Learn how to help islands’ water wildlife

BDMLR volunteers learn first-aid techniques for a stranded dolphin during a previous Marine Mammel Medic training course held in Leverburgh. SP168
BDMLR volunteers learn first-aid techniques for a stranded dolphin during a previous Marine Mammel Medic training course held in Leverburgh. SP168
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THE number of oil-soaked seabirds recently washed up on island shores has illustrated the voluntary work undertaken by charity British Divers Marine Life Rescue (BDMLR).

However, it is not only our injured or troubled feather friends; whales, dolphins, porpoises, seals, indeed any marine animal in difficulties come under the charity’s remit – and the search is out for more island volunteers to join the local team as they strive to save the lives.

Sandy MacDonald, of the Western Isles BDMLR branch, explains: “As a result of the number of marine animal strandings we have been having and the shortage of volunteers we currently have in the islands we have organised marine mammal rescue training courses in Stornoway, on Saturday, February 4, and in Eriskay on Saturday March 24.”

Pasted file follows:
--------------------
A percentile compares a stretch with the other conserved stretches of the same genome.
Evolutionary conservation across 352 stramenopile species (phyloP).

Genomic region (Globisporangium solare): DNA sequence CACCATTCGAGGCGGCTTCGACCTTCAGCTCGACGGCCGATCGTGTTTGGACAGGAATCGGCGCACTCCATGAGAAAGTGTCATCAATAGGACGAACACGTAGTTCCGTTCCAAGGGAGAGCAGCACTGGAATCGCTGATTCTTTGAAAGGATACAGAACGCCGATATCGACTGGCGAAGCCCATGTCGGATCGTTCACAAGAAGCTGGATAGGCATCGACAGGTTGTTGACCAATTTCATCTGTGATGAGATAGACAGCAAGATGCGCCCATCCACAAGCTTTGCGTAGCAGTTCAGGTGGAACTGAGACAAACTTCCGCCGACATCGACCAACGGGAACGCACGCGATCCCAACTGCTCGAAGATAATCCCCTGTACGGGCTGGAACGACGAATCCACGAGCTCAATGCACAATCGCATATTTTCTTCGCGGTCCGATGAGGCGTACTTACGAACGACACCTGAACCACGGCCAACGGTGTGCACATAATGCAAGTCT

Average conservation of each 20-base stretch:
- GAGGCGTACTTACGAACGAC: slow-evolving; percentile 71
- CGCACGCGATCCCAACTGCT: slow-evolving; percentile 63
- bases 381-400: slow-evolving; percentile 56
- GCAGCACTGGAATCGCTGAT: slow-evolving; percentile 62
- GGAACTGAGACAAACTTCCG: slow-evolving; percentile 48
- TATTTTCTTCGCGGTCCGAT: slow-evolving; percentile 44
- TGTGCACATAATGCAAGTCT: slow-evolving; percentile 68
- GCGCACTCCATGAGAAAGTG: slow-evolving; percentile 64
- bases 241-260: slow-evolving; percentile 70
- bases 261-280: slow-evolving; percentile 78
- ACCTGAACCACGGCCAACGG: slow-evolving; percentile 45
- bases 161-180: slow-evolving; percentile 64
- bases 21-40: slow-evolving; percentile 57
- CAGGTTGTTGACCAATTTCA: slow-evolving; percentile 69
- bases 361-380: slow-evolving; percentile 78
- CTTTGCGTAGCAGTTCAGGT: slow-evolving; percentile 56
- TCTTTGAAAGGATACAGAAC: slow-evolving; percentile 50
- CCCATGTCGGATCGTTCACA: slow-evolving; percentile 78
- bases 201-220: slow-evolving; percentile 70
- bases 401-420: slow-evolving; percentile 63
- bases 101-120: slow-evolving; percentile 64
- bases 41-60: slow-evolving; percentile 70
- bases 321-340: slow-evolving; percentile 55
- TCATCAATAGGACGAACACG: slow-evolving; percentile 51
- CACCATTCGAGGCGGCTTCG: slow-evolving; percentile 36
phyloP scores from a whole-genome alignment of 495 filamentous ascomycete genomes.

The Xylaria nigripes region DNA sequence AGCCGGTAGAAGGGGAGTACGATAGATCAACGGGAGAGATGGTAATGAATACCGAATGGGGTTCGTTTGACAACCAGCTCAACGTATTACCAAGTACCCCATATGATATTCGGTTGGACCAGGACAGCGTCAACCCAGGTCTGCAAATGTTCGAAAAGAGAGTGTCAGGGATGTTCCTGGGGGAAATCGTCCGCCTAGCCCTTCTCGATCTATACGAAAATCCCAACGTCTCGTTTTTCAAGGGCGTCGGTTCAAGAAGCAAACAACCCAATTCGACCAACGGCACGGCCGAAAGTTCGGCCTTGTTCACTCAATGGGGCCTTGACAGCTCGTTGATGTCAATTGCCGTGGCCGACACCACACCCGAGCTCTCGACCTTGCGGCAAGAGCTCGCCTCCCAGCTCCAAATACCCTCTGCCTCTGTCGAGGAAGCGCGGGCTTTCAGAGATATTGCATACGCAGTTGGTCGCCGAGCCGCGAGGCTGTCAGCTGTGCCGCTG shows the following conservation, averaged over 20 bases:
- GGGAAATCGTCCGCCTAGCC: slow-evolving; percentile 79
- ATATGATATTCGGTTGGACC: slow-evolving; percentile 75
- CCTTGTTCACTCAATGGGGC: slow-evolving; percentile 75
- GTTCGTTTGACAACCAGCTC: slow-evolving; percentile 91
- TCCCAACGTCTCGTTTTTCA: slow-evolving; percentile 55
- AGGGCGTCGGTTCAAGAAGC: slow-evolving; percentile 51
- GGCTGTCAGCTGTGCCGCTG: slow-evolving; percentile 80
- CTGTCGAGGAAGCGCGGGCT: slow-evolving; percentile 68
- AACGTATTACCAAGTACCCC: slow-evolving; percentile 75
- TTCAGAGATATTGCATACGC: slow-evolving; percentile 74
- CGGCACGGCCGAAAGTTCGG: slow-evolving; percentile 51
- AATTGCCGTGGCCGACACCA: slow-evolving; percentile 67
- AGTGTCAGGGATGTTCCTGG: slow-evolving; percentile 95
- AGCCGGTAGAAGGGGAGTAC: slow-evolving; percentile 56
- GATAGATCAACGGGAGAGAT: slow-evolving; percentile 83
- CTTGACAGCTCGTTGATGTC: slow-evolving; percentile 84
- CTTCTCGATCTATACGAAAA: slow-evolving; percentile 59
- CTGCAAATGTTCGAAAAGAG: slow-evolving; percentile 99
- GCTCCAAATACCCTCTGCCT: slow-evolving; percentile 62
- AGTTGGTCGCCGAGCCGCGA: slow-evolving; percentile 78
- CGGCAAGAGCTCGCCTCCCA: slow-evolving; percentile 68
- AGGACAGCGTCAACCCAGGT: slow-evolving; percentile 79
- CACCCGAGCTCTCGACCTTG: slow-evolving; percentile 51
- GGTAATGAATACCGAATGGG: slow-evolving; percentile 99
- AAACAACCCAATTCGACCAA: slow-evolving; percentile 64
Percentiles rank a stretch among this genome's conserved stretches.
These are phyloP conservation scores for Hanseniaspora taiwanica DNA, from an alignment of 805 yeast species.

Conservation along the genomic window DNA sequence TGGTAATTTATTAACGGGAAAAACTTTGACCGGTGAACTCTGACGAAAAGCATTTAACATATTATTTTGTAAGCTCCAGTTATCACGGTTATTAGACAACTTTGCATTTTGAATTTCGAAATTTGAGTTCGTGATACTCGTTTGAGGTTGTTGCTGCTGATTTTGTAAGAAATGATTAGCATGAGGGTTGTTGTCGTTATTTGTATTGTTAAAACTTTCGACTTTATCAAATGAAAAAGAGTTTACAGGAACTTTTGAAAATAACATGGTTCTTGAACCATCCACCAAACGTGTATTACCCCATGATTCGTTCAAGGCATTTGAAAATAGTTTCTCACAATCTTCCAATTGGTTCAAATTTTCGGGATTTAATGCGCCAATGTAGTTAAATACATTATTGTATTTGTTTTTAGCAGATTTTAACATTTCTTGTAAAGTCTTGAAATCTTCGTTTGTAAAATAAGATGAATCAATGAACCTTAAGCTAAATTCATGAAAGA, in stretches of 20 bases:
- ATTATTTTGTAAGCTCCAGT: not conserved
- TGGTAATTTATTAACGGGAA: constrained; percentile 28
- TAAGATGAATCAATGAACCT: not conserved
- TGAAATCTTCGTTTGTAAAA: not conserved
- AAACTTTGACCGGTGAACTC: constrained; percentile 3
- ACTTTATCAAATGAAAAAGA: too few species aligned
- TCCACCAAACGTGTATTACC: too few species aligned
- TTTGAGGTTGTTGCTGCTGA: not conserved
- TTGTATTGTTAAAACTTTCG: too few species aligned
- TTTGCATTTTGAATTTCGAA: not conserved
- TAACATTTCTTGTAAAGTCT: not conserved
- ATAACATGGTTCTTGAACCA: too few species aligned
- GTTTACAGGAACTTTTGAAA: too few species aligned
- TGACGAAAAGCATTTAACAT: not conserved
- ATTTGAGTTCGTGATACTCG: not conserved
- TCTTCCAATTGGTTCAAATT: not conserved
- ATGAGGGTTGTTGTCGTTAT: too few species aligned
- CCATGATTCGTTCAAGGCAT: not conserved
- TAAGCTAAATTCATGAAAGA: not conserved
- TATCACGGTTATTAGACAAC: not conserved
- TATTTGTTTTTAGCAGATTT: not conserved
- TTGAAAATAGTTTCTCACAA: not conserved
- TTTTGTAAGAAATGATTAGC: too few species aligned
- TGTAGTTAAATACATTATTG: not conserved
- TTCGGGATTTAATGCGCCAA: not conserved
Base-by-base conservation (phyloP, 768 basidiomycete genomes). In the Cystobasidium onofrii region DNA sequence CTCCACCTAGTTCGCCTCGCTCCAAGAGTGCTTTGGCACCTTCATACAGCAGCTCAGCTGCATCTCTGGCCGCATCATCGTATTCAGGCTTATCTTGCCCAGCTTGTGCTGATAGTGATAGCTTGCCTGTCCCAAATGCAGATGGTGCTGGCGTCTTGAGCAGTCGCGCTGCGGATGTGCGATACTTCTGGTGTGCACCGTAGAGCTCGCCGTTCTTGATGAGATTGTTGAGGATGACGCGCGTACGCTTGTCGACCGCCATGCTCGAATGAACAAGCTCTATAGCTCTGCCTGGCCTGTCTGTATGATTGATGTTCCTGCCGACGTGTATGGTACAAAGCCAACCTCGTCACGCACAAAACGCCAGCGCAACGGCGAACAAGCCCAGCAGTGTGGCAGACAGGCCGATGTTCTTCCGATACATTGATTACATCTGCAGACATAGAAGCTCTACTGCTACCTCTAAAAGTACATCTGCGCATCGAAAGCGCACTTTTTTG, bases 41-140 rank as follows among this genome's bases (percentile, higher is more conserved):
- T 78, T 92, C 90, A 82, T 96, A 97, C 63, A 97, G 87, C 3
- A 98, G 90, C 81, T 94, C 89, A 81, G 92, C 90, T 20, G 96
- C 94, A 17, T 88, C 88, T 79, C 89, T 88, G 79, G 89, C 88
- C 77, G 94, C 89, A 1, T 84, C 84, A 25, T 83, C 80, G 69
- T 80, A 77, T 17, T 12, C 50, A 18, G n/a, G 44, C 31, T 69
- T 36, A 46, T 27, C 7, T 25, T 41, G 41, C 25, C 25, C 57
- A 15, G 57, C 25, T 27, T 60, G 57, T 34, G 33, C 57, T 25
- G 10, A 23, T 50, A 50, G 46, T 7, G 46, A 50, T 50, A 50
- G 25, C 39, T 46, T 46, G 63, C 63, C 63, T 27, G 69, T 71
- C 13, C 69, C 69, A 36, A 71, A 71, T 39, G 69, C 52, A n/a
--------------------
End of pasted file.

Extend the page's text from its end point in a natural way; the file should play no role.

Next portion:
Every year the charity trains over 400 volunteer Marine Mammal Medics, and by taking part in the up-coming training courses, you too could be prepared and ready for the next call, armed with the knowledge and practical know-how needed to safely help our coastal wildlife.

The one day course runs from 9.30am until 5pm and is split into two sessions, as Sandy continues: “The morning session will cover marine mammal biology, species ID, physiology, first aid, assessment and rescue techniques.

“The afternoon then consists of three practical exercises using life-sized water filled models of a seal pup, a Common dolphin and a Pilot whale.

“The first will show how to safely handle, assess and lift seal pups. The second shows handling, lifting and first aid techniques for dolphins and during the third exercise we will also be showing how to re-float the two tonne Pilot whale model using our special refloatation pontoons.”

No previous experience or knowledge is required before taking part in the training sessions and you do not need to be able to dive to take part.

“There may be a small number of spare wetsuits and drysuits available for those booking in advance although it is highly advisable to have your own so you can be ready to help with any strandings after doing the course,” adds Sandy.

For more information about the BDMLR and to book a place on the upcoming courses in Stornoway and Eriskay, please visit the training section at www.bdmlr.org.uk